Rich Oceguera:              Sure. A couple of ways that you can learn more about me and what I do is, one is my website, which is richawakenings.com, rich awakenings.com. And you can read more about me there and there you can join my email list, and I do not send a lot of crazy emails out, but when I send stuff out, people enjoy it. And I have some really exciting new programs that are coming up that I'll talk about in a second. And that's one way to find out more about the mindset and mindfulness work that I do.

                                    The other place that's much more visual because of my show is here, is on my Facebook page, which is also Rich Awakenings, Facebook, just search for Rich Awakenings. I should be the only one that comes up and on that page, I stream my talk show called The Divine Urge, and there's about 39 episodes of the show there already. You can watch those. And as my new ones go into production, they'll stream right to that page as well. And so, that's where I'm usually posting positive, inspirational, useful information for people that would consider themselves more heart-centered, especially if they're in some way, shape or form, in business for themselves. Those are the kinds of folks who tend to follow me on my Facebook page.

Susan Friedmann:         That's excellent. And Rich, if you were to leave our listeners with a golden nugget, what would that be?

Rich Oceguera:              Well, I'm going to just reiterate what I was just saying about the mistake question that you asked me. The big mistake that people make is resisting the thing that they know is hindering them. And the golden nugget would be, and so few people really do this, so this is why I think it's a golden nugget, is to embrace the flaws. The things that you think are a flaw or that are keeping you from being as effective or powerful, as you know you can be, instead of fearing them or being mad at them or blaming the other people, places, things, circumstances that you think caused them in you.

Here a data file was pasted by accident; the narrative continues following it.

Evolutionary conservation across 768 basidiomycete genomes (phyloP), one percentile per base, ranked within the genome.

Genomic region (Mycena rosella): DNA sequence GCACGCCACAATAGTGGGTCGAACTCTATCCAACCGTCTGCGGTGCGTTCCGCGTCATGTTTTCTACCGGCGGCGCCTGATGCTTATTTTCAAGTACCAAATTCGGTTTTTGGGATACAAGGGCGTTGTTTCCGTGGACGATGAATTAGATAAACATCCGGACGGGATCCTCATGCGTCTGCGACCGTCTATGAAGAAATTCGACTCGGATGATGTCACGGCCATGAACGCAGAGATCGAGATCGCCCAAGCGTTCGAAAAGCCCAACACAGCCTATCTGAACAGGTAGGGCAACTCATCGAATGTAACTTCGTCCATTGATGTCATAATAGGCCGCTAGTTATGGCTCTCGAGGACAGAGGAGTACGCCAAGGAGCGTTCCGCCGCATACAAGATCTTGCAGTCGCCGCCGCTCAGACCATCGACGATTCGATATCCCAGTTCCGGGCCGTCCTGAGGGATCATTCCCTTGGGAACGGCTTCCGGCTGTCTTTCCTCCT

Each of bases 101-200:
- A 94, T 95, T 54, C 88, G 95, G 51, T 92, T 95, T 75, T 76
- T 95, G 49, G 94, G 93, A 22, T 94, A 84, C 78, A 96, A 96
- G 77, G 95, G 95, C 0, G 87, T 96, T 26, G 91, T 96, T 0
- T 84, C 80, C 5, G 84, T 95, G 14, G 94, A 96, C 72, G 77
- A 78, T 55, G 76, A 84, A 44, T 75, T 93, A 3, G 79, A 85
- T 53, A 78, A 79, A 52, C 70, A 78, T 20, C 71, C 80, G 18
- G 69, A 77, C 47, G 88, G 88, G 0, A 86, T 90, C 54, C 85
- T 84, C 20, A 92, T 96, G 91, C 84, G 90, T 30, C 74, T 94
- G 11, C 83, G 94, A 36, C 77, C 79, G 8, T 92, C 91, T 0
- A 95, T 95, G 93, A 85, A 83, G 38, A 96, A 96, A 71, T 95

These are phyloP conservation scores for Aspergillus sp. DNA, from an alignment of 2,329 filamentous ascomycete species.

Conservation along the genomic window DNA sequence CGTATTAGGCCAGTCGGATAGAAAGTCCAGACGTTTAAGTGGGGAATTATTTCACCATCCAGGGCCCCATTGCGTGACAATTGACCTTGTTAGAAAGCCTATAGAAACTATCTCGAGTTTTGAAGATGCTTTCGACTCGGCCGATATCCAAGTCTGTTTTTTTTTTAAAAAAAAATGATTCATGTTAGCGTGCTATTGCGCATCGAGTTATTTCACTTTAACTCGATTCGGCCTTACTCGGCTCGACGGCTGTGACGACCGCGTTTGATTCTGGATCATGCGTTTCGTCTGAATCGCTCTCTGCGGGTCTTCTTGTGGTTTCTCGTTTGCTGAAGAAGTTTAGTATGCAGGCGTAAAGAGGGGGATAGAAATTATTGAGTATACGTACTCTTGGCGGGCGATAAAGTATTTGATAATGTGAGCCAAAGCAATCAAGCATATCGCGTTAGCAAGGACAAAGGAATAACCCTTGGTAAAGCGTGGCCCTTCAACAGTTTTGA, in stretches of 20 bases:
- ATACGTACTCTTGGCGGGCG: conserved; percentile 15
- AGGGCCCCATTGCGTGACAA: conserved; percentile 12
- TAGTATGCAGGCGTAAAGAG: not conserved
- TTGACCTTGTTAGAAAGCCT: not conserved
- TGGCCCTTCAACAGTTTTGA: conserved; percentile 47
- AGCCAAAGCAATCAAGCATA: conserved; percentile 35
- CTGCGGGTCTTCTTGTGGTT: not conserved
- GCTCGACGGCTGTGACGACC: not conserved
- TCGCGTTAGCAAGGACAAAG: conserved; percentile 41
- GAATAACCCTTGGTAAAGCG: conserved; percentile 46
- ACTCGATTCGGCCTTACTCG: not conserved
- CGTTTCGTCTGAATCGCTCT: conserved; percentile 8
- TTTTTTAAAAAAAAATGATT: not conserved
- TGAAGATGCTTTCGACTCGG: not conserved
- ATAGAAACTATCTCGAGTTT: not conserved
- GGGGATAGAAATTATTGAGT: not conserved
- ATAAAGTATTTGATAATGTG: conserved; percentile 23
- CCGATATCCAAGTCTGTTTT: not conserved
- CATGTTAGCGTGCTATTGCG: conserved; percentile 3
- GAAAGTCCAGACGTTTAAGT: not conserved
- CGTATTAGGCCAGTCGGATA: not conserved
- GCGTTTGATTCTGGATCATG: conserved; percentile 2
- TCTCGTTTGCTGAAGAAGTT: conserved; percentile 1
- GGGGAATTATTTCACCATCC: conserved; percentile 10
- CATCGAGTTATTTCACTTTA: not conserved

Let all that go and just acknowledge that they're there. They're part of who you are currently, and that there is something that you can do to transform that. That boils down to one word, and that word is willingness. If you're willing to be bigger than your fears, doubts, worries, and preconceived notions. If you're willing to be bigger than those things, then you can be, and it's possible, I'm living proof of it. And that's what I'm all about, is teaching people how to take that next step.

Susan Friedmann:         Yeah. And you're perfect the way you are. I love it. Rich, you've been amazing. Thank you so much for sharing that wisdom and touching us. I mean, you definitely touched my heart and I'm sure many of our listeners as well, so thank you. And thank you all for taking time out of your precious day to listen to this interview. And I sincerely hope that it sparks some ideas you can use to sell more books. Here's wishing you much book marketing success.